Sunday, November 16, 2008


Hiding, You're Doing it Wrong.
(Modeled by Nigel, who is just happy to have found a sunbeam.)

Friday, November 14, 2008

Another Post About Time

First, thanks to everyone who responded to my post about vacation time. It reminded me how valuable it is to have flexibility, not just quantity, in work arrangements.

So, my watch stopped working this week. I went to put it on Tuesday morning, and realized the date display still thought it was Monday evening. The hands were not moving, either. I even pulled the knob out and pushed it back in, just in case that had been stuck again. I had just had the battery replaced not two months ago, so I was concerned something else was wrong. I took it in to the Fossil store in the mall, where they replaced the battery to see if that was the problem. No luck, it must be a mechanical problem. So, I get to dig up the warranty booklet (ha!) and send it in for repairs.

In the meantime, I'm reminded that I have no natural sense of time. I just can't tell how much time has passed without looking at a clock. I burnt two hours in the mall, when I thought only about 45 minutes had gone by. When I stepped away from my desk at work, (therefore away from my computer and its time display) I felt like I had gone "off the grid" - it was so disorienting to not know how long I was talking with someone or how long I had to get to a meeting. I finally bought a cheap watch at Sears, so it would stop driving me nuts. (To those of you asking, "why doesn't she just look at her phone?" it is because my phone is not attached to me.)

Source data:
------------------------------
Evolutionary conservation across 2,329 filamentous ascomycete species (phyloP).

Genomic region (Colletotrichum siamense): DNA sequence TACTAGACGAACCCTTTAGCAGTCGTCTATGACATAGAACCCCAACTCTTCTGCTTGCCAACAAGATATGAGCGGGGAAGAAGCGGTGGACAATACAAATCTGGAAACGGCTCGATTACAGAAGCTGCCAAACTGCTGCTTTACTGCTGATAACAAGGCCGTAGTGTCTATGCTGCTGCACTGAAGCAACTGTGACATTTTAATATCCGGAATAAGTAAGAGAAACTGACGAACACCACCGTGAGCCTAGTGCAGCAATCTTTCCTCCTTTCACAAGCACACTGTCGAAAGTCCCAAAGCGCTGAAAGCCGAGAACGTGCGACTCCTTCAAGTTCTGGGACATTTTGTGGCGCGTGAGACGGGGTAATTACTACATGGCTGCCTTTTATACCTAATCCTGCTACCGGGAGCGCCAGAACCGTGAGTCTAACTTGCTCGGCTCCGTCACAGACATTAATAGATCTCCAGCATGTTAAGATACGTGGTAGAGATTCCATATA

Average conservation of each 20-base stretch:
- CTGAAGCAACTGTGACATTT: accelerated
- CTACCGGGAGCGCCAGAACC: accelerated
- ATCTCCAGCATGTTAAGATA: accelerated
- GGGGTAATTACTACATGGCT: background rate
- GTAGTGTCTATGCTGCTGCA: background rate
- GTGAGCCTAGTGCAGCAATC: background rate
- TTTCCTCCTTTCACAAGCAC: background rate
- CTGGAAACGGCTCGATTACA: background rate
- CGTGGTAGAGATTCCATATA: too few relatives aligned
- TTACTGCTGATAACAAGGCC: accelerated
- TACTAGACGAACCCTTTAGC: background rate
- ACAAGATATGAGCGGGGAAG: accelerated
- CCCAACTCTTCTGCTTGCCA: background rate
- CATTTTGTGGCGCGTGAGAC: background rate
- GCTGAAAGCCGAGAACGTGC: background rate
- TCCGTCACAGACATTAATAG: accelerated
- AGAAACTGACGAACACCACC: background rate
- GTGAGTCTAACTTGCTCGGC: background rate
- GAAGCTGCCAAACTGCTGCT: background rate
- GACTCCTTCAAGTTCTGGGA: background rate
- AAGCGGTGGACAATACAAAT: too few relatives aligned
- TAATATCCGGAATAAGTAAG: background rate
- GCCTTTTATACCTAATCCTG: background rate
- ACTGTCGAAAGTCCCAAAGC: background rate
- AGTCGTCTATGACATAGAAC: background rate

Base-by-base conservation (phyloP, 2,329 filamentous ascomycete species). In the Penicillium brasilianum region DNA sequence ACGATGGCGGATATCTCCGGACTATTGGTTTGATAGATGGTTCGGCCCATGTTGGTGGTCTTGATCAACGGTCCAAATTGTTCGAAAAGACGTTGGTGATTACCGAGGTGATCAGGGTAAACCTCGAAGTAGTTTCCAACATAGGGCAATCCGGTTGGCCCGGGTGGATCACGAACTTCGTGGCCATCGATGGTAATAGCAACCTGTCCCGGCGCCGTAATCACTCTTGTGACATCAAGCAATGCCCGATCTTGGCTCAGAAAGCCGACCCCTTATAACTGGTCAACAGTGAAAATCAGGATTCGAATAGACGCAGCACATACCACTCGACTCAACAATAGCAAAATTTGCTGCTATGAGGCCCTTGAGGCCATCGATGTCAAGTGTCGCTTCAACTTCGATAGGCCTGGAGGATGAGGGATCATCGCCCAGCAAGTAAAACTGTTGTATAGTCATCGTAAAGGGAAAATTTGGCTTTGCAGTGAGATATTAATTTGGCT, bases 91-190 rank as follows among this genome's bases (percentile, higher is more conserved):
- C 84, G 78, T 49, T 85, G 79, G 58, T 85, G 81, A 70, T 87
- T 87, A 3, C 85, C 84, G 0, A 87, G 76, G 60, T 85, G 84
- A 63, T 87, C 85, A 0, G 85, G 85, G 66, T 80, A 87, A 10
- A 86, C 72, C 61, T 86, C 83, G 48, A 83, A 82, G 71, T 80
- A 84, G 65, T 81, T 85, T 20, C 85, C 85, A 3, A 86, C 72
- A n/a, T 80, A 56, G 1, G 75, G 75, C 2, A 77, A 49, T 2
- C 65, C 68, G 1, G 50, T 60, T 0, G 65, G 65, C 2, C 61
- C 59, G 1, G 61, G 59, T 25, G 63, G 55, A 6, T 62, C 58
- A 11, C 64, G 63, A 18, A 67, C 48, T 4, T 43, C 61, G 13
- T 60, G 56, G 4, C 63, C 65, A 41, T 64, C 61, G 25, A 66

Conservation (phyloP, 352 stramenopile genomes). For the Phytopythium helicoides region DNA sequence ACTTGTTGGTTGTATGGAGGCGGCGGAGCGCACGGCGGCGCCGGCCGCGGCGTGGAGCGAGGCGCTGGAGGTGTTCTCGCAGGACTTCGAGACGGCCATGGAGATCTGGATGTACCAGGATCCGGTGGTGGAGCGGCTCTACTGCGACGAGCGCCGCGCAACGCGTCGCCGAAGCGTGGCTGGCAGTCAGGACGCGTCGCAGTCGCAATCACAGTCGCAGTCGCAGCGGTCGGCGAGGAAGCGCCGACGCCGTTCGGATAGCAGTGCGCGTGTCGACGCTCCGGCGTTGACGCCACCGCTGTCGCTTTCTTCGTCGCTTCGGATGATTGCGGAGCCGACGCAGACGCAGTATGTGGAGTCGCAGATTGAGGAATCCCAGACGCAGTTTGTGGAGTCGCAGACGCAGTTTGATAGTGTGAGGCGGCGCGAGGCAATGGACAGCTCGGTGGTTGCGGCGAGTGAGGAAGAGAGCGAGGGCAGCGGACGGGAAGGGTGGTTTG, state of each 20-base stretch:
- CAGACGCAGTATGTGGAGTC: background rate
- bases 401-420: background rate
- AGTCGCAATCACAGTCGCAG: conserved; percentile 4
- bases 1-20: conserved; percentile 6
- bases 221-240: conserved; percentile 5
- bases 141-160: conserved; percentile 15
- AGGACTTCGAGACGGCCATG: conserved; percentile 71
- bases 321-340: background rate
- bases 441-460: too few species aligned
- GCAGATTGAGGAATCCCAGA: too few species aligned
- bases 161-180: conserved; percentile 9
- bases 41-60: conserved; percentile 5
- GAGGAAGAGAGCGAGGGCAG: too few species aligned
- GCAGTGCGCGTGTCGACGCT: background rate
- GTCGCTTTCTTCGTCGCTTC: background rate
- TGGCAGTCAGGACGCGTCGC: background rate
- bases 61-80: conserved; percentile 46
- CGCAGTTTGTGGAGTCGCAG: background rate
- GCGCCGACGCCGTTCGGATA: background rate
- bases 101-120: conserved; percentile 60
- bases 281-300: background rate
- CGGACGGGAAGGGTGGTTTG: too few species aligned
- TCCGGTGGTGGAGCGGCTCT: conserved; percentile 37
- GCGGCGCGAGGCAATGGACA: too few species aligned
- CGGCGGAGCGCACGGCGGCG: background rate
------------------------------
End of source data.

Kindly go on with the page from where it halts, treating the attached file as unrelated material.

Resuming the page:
Only after I get home and have been wearing the new ($13.99) watch for a few hours, I remember that I have a nickel allergy. I have NO idea what the band is made out of. The watch back tells me that it is made from stainless steel, but no clues for the expandable metal band. Ugh. Well, if it starts irritating my skin, then I'll take that as a good excuse to just buy another watch. Of known metallurgical origins.

Wednesday, November 12, 2008

Quick Poll: Vacation Days

We only get 12 vacation days per year. It increases to 15 days after 10 years of service, then 20 days after 15 years of service. Is this good, normal, or poor? It doesn't seem like enough, especially to both take a see-new-places trip and do a family visit in the same year.